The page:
Daniel Shechtman, Technion – Israel Institute of Technology, Haifa, Israel
Articles: Quasicrystals Scoop Prize (RSC)
Homepage(s): 2011 Nobel laureate (Overview), NIST
References within this website.
Most recent email: 1 September 2020 @ 12 noon
Dear Prof. Dr. Daniel Shechtman:
We are picking up on an email that I sent you back in 2011. We are now following all your efforts with fivefold symmetry; it is a major study for us yet in a most idiosyncratic way.
Not long after this note was sent to you (below), our high school geometry classes began exploring the interiority of the tetrahedron and octahedron: https://81018.com/home/ Essentially we started following Zeno deeper and deeper inside. In about 45 steps we were down among the fermions, and in another 67 steps we were up against the Planck Wall. We did an about-face, but this time we used the Planck Length as our standard measurement. Doubling each step, in 112 steps we were back in the classroom and in another 90 steps we were at the edge and age of the universe. It became our STEM tool of choice. After all, we created it! …all with the Planck base units.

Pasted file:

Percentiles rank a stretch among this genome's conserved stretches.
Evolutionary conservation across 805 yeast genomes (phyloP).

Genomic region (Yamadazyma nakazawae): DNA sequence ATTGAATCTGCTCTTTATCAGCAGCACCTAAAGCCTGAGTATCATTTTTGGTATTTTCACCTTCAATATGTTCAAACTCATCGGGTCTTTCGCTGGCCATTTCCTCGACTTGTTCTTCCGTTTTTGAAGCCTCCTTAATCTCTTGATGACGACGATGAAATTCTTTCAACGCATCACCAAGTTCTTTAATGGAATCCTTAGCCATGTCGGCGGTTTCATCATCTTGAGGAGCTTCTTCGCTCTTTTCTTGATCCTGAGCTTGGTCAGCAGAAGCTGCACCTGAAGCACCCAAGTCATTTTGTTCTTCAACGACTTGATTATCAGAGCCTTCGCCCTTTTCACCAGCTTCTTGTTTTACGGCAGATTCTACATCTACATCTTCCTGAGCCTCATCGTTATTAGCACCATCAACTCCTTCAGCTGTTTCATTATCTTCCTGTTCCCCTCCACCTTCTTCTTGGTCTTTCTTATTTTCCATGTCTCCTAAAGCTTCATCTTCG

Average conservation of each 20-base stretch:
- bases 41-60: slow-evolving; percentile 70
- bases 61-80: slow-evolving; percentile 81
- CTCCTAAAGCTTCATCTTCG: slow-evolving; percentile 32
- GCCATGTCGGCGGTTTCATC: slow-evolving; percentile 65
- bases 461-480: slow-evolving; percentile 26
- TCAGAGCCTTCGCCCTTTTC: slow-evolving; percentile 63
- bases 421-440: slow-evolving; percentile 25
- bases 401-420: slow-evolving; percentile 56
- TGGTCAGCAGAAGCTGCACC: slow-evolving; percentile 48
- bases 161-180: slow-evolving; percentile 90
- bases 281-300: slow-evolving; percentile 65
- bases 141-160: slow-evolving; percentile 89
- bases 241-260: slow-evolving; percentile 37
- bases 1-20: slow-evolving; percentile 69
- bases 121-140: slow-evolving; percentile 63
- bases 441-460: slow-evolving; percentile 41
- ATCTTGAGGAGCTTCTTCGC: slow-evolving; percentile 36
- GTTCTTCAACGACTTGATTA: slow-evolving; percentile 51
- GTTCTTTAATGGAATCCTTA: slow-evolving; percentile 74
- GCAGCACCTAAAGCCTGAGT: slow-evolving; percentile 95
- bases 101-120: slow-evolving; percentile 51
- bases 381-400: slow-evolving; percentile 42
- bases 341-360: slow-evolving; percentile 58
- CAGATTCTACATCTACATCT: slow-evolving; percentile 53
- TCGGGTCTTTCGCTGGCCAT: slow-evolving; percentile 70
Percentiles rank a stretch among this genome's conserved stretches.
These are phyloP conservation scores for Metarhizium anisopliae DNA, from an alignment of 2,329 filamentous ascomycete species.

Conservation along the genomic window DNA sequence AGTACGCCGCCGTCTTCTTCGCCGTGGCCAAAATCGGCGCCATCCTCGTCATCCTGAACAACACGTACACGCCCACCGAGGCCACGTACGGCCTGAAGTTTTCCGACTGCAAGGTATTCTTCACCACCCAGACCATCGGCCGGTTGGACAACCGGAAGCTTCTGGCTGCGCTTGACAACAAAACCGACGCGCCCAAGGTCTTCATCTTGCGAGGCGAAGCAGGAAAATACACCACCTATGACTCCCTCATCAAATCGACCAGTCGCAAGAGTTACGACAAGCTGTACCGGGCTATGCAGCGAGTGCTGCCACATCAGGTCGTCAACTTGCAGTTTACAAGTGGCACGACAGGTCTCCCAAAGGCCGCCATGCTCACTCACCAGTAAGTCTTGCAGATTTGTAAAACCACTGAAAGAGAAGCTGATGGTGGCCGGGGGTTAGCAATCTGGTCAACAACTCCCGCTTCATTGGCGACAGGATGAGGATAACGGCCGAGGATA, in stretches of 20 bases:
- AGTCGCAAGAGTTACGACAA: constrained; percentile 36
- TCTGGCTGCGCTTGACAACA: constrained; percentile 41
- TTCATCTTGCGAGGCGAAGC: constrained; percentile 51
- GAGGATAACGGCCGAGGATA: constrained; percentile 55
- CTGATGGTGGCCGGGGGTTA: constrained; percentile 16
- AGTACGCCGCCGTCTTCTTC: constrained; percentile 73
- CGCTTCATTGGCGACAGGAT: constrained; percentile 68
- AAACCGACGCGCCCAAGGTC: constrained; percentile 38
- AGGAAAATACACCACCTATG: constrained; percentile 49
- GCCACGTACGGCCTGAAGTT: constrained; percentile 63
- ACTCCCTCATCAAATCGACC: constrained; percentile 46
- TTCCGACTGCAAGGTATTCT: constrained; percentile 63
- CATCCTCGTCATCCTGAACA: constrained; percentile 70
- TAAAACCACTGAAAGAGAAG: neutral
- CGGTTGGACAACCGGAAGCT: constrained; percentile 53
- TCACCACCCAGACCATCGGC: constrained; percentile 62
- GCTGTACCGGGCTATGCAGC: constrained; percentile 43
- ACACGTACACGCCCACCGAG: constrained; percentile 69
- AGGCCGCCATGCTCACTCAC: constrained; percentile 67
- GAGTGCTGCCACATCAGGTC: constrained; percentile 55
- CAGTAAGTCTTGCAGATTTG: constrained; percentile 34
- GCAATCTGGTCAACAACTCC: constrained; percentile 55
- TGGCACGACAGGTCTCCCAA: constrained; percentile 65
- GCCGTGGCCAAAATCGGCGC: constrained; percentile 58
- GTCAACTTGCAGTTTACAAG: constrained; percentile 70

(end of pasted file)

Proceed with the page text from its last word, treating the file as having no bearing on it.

It was our base-2 map of the universe! It had the Planck base units, our simple geometries (tiling and tessellating the universe), all in 202 notations. Then it started asking us questions and now we are struggling.
I know you are stretched out thin as thin can be. Might you stretch a little more and take a look at our evolving website and chart: http://81018.com and http://81018.comchart/ https://81018.com/gap/
Might you have any thoughts about it all?
PS. We now have two Shechtman pages: https://81018.com/shechtman/ and one just for that first email:
Go to my first email: Thursday, October 20, 2011,10:25 PM
Please note that this email was also my first brief article based on limited research of Shechtman’s work and it happened before discovering there were just 202 base-2 notations to encapsulate all space, time, mass and charge!
Notes: Scaling theory of localization: Absence of quantum diffusion in two dimensions / pp. 673-676. doi:10.1103/PhysRevLett Phys.Rev.Lett.,42,10 42.673. (p. 138).
Bjorken discovered in 1968 what is known as light-cone scaling (or Bjorken scaling), a phenomenon in the deep inelastic scattering of light on strongly interacting particles.